Authors: Ephraim W. Church, MD; Teresa Bell-Stephens, BSN; Mark Bigder, MD; Gary Steinberg, MD, PhD (Stanford, CA)
The natural history of unilateral moyamoya disease remains an enigma in modern vascular neurosurgery. Few, small series with limited follow up have reported relatively high rates of contralateral stenosis progression. We sought to review a large series of unilateral moyamoya patients at our medical center.
We included all unilateral moyamoya cases treated from 1991 through 2017 and followed at least 1 year. We examined time to contralateral radiographic progression as well as contralateral progression requiring surgery. Using a time to event analysis, we sought to create a prediction model for contralateral progression, including variables such as baseline stenosis, sex, age, syndrome (NF1, Down syndrome, hemaglobinopathy), race, family history, hypertension, hyperlipidemia and smoking history. This study was approved by our IRB.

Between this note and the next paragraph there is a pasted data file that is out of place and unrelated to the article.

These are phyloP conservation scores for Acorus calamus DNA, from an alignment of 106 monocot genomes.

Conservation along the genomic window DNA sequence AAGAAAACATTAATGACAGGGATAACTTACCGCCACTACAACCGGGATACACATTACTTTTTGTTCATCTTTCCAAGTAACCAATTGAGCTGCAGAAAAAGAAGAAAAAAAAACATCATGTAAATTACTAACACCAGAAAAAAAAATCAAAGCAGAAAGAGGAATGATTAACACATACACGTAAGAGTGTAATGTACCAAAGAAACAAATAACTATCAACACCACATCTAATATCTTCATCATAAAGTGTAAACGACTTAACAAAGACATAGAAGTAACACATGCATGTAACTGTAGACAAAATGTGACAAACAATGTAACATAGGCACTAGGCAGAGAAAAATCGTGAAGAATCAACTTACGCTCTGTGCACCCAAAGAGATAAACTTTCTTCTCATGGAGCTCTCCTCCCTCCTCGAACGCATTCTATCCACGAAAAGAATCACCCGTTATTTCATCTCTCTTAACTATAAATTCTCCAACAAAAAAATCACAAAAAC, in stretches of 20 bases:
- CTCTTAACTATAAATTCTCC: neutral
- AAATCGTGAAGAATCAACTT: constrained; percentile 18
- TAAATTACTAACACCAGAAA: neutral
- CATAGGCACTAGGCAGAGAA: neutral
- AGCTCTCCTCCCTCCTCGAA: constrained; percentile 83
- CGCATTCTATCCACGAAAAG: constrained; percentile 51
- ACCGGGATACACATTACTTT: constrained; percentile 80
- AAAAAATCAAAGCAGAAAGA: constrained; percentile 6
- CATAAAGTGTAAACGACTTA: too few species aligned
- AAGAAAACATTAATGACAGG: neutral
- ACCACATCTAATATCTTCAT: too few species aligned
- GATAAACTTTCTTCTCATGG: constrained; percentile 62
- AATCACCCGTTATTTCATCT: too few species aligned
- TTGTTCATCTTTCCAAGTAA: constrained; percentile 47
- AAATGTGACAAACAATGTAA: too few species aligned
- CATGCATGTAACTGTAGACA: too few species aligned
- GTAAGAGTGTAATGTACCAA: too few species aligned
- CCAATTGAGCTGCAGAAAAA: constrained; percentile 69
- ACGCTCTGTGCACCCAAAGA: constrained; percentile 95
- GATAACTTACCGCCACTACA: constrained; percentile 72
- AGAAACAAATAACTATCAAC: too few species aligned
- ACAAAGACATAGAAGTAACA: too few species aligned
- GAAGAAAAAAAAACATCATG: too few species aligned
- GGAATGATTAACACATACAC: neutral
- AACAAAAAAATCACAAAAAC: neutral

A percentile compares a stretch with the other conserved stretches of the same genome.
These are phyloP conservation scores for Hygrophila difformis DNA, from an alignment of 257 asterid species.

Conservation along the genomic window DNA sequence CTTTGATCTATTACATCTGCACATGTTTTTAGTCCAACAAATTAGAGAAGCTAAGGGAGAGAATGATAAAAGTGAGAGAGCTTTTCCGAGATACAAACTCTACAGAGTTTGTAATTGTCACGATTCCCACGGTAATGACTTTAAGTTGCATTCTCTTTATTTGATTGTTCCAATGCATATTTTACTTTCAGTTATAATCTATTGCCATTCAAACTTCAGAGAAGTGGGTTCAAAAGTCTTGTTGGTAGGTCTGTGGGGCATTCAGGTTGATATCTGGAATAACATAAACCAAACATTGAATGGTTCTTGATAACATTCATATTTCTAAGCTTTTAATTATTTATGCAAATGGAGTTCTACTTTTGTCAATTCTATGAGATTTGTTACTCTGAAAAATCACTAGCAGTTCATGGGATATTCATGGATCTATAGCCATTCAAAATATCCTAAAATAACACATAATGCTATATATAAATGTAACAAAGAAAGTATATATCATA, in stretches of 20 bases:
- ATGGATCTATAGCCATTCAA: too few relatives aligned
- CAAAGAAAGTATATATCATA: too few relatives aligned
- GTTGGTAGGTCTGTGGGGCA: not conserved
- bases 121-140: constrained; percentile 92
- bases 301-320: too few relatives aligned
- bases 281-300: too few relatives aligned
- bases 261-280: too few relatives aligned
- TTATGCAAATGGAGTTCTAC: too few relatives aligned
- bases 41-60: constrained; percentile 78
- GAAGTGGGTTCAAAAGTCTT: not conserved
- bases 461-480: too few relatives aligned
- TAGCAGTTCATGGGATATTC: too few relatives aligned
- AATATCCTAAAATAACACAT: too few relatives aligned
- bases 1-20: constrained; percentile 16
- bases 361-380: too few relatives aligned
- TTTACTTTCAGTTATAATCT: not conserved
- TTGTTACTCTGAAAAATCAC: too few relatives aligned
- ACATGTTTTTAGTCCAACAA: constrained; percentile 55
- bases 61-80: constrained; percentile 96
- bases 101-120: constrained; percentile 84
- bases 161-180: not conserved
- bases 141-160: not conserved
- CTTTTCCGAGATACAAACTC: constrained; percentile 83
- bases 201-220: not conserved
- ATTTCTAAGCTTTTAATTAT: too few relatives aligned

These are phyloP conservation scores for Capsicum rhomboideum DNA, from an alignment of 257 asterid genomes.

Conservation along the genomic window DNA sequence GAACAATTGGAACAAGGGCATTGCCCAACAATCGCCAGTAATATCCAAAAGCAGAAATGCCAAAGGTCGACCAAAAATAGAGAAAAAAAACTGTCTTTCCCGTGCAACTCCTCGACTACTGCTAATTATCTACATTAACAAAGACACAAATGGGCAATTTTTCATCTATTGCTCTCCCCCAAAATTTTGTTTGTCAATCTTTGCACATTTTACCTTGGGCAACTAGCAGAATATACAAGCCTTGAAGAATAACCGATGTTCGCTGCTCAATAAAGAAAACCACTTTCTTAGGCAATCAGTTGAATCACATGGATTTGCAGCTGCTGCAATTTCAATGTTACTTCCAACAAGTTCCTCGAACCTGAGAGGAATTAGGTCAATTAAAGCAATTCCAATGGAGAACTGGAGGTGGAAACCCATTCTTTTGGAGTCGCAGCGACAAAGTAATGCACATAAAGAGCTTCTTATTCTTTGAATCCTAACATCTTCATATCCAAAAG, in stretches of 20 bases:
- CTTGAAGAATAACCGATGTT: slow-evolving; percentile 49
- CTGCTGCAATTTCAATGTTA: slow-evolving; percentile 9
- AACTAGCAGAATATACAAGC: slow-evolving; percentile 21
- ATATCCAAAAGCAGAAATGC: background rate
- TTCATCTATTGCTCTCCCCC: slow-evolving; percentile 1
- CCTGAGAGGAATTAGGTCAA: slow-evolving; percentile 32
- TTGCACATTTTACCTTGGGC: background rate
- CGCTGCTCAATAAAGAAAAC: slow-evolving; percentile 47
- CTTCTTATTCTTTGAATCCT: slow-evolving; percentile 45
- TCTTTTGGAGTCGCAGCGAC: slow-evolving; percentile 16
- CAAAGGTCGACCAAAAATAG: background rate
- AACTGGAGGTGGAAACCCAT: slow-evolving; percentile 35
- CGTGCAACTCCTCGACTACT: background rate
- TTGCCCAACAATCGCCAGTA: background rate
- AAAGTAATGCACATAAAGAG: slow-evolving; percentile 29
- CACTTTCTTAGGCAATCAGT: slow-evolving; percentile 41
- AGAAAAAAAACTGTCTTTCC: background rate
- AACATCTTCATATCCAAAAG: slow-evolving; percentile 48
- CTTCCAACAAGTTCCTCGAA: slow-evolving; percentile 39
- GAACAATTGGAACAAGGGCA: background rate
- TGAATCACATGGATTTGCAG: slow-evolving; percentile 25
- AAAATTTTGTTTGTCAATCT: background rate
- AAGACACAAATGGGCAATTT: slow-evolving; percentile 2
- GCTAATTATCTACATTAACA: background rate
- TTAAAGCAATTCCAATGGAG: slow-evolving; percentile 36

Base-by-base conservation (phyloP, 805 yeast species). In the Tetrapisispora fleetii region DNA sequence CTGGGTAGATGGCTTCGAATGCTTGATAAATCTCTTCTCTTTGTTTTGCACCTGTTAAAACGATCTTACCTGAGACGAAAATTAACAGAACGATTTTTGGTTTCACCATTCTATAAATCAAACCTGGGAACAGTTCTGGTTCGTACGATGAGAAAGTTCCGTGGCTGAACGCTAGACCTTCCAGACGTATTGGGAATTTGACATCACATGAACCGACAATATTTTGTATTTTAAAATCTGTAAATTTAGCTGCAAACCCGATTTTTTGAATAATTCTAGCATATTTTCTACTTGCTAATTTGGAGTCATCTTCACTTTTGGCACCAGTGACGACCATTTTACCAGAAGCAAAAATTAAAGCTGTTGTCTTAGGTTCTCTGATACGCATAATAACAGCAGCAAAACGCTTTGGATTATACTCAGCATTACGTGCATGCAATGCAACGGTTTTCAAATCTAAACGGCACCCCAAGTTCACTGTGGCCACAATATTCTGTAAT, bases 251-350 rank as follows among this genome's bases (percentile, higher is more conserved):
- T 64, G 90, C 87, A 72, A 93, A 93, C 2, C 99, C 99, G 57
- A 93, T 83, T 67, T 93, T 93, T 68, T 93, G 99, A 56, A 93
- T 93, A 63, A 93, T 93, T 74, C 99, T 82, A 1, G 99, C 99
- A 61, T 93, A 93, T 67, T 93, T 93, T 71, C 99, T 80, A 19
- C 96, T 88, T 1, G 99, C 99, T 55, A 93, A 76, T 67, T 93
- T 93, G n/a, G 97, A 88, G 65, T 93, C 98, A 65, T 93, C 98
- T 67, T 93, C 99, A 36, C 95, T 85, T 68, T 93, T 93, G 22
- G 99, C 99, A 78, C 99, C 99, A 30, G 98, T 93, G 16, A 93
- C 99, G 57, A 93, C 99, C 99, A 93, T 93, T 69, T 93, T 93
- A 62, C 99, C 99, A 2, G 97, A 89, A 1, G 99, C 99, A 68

There were 184 patients treated for unilateral moyamoya. One hundred twenty-nine (70%) were female, and the average age at first surgery was 33 (range 2-68). Average follow up was 5.4 yrs (range 1-22 yrs). Fifteen (8.2%) patients developed contralateral progression. Seven (3.8%) of these developed progression requiring bypass surgery. A time to event analysis revealed potential predictors of contralateral progression.
Previous series showed relatively high rates of progression in unilateral moyamoya, but these studies were small and long term follow up was not available. Our large series with long term follow up indicates that the rate of progression is lower than previously reported but still warrants yearly non-invasive screening.